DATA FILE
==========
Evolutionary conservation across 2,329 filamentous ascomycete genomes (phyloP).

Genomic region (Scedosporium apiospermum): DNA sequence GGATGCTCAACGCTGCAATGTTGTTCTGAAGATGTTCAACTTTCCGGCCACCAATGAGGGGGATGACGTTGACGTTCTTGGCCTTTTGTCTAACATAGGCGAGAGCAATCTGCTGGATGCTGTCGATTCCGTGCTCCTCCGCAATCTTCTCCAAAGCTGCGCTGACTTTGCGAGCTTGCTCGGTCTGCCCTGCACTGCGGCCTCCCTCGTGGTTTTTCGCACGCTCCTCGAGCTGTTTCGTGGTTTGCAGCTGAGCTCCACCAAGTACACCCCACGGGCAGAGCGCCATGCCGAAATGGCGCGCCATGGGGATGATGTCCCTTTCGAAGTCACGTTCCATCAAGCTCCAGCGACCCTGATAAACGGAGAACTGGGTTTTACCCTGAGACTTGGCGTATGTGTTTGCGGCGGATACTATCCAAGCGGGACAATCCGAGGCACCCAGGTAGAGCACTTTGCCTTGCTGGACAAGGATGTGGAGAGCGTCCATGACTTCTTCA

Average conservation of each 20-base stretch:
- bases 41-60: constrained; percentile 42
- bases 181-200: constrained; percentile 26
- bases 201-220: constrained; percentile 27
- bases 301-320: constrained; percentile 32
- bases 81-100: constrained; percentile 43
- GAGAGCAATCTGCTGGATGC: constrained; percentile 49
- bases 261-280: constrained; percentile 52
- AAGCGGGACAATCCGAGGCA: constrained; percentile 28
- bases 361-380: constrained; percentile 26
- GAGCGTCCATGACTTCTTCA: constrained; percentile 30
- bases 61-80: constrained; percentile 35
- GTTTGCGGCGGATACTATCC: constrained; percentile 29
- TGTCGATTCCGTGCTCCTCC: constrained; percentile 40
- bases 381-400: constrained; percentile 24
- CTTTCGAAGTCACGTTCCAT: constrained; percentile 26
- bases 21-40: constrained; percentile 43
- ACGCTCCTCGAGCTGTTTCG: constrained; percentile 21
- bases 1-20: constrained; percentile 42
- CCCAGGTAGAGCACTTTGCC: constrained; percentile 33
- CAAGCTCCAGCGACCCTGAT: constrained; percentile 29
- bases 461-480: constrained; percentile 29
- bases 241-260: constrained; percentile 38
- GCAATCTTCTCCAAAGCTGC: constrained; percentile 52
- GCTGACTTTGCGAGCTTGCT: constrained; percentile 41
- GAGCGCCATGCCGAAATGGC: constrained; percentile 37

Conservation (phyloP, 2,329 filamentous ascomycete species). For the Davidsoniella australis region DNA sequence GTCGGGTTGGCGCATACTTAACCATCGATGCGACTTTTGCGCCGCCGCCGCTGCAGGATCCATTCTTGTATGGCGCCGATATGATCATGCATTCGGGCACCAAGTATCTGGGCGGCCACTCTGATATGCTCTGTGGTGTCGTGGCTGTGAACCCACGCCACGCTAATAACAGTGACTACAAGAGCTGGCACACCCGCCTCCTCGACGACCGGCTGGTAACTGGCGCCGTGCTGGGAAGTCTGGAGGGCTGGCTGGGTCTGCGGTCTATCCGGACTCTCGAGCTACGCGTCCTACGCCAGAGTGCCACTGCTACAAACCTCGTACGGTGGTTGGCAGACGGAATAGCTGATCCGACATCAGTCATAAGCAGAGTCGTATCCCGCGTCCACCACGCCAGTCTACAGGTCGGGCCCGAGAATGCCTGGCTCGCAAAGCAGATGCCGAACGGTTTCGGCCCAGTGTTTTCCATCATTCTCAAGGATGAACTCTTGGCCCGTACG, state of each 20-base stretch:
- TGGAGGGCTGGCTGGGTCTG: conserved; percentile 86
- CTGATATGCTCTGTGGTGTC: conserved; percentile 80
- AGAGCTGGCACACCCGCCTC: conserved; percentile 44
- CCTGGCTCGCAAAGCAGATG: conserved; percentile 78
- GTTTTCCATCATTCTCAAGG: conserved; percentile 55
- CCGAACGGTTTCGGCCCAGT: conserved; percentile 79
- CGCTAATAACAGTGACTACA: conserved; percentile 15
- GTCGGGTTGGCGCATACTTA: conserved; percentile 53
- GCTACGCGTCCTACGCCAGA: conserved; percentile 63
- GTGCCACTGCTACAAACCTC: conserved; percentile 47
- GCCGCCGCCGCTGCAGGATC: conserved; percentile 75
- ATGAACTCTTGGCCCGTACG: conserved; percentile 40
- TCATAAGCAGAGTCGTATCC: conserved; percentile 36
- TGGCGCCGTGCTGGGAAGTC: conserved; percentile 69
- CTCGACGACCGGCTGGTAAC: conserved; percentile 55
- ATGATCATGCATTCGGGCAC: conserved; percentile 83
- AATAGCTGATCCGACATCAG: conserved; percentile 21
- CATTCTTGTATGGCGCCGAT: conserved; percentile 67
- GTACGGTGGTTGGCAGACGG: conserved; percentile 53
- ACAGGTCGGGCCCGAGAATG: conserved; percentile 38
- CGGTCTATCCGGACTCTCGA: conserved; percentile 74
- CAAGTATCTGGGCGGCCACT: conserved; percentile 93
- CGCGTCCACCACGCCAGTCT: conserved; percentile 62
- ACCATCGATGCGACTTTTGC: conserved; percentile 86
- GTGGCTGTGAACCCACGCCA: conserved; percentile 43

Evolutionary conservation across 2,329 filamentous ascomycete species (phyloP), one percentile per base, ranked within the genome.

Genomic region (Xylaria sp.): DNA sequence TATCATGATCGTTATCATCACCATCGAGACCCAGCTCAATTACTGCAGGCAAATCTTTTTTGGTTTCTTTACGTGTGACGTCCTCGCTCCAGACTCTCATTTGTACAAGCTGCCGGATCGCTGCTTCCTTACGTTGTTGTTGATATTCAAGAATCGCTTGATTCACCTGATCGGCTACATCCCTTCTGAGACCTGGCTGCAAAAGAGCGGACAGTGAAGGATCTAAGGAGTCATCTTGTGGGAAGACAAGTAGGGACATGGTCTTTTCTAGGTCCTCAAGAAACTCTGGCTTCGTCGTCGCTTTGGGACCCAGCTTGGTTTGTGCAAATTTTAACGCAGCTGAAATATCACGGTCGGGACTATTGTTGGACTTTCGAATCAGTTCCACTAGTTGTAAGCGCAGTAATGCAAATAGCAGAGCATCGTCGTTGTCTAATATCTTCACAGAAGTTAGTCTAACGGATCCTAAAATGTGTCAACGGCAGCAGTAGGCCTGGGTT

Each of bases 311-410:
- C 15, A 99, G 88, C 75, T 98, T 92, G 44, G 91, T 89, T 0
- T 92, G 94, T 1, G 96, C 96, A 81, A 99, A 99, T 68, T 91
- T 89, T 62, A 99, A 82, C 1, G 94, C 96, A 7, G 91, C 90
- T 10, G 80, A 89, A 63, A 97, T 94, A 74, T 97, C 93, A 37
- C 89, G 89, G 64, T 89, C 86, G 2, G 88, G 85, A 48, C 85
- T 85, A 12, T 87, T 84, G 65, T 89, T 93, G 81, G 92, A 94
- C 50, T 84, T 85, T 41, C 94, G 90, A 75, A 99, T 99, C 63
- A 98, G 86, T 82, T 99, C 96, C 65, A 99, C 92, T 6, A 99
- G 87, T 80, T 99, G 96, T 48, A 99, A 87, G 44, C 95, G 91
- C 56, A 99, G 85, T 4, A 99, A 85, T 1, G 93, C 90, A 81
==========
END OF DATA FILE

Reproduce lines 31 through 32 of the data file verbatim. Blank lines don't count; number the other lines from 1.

- CTGATATGCTCTGTGGTGTC: conserved; percentile 80
- AGAGCTGGCACACCCGCCTC: conserved; percentile 44